Map and Territory: Predictably Wrong

Published in Rationality - 4 mins to read

This post is part of my notes on Eliezer Yudkowsky’s Rationality: A-Z, known as The Sequences.



When your method of learning about the world is biased, learning more may not help. Acquiring data can even consistently worsen a biased prediction.

“The map is not the territory” - the claim is that our beliefs (the “map”) do not accurately represent the real world (the “territory”).

Scope Insensitivity

One hypothesis for why people are predictably insensitive to scope is that they “purchase moral satisfaction”, ie they spend enough money to feel good and altruistic (and then hit diminishing returns).

Weber’s Law states: “the minimum increase of stimulus which will produce a perceptible increase of sensation is proportional to the pre-existent stimulus”. Eg if you are very hungry and a eat a little, you will feel a big increase in satiation, whereas if you are already full and eat a little, you will feel very little increase in satiation.

The Martial Art of Rationality

Rationality is like training for martial arts - anyone who has a working hand can make a fist, anyone who has a working brain can become more rational. Some might do it slower or faster, but everyone is capable of it.


Availability bias is when your beliefs are distorted by secondhand data (and often, severalhand data).

Availability gives rise to a kind of absurdity bias; ie one where “events that have never happened are not recalled, and hence deemed to have probability zero.”

What’s a Bias?

“Cognitive biases” are those obstacles to truth which are produced… by the shape of our own mental machinery.

Burdensome Details

The conjunction fallacy is when humans assign a higher probability to the proposition of the form “A and B” than to one of the propositions “A” or “B” in isolation, even though it is a theorem that conjunctions are never likelier than their conjuncts.

This works because adding extra details can make a given scenario sound more plausible, even if it makes the events concerned less probable.

To avoid this - be wary of the word “and”. Be so wary that it causes you to recoil and reconsider.

This one isn’t super intuitive to me - so be especially watchful. Notice when things are supersets of the other things, and realise that it is impossible for a superset to have greater probability than its subset.

What Do We Mean By “Rationality”?

  1. Epistemic rationality: systematically improving the accuracy of your beliefs.
  2. Instrumental rationality: systematically achieving your values.

Probability theory is the set of laws underlying rational belief.

Decision theory is the set of laws underlying rational action.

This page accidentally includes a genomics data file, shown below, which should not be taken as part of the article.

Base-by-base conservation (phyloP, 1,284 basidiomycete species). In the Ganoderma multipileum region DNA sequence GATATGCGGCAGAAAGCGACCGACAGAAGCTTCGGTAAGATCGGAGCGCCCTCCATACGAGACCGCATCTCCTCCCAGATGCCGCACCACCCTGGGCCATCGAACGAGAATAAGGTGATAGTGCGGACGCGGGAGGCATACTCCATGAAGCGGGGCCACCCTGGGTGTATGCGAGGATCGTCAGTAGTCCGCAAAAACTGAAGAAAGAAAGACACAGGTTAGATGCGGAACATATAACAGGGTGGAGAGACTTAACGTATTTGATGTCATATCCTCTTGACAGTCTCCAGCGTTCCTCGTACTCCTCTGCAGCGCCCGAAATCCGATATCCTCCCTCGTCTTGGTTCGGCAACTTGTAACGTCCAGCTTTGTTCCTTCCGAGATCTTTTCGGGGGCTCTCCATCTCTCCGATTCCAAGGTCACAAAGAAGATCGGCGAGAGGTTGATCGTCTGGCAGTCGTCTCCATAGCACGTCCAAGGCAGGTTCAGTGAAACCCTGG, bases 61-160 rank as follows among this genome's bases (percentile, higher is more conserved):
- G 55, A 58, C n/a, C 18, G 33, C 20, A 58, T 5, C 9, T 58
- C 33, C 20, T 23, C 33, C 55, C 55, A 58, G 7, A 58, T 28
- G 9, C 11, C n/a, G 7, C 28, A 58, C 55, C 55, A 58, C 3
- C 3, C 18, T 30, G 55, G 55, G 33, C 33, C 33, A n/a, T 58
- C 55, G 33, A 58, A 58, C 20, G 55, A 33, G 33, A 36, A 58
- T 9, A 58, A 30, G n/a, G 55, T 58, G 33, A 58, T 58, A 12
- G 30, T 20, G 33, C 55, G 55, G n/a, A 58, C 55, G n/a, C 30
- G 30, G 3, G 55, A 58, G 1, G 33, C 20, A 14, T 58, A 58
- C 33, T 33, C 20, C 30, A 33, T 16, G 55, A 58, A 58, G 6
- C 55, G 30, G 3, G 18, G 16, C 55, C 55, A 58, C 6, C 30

Planning Fallacy

When a group of students were asked for 50/75/99 percent probability levels for a date by which their projects were completed, only 45% of students finished their projects by the time of their 99% probability level.

Human’s usually use the inside view for planning - what are the special, unique features of this task, and how long will those features take to implement. Instead consider using the outside view - broadly, how long to tasks of this nature tend to take.

Why Truth?

Some might consider truth-seeking to be morally important, but Eliezer thinks there are practical issues with that. Pursuing truth is worthwhile for instrumental reasons, but curiosity is key.

Feeling Rational

Rather than “emotion” and “rationality” as being opposed, instead consider there as System 1 and System 2.

Emotions can be rational - when it rests on true beliefs (eg there is a hungry lion charging toward me, so I feel fear). They can be irrational when resting on mistake beliefs.

There’s nothing wrong with feeling things strongly - even (or perhaps especially) if you’re a rationalist.

Despite all my philosophy I am still embarrassed to confess strong emotions, and you’re probably uncomfortable hearing them. But I know, now, that it is rational to feel.

The Lens That Sees Its Flaws

There is no such thing as magic. You can observe the world around you and understand it.

Crucially, you can also observe and understand yourself. In this way you can think about your own thinking, and thus alter it.

If you observe an optical illusion, there is a mismatch between the map and the territory. But if you are familiar with optical illusions and think to yourself “ah, this must be one of those”, then you can appropriately alter your map in order to more accurately reflect the territory.

See other posts in the Notes On The Sequences series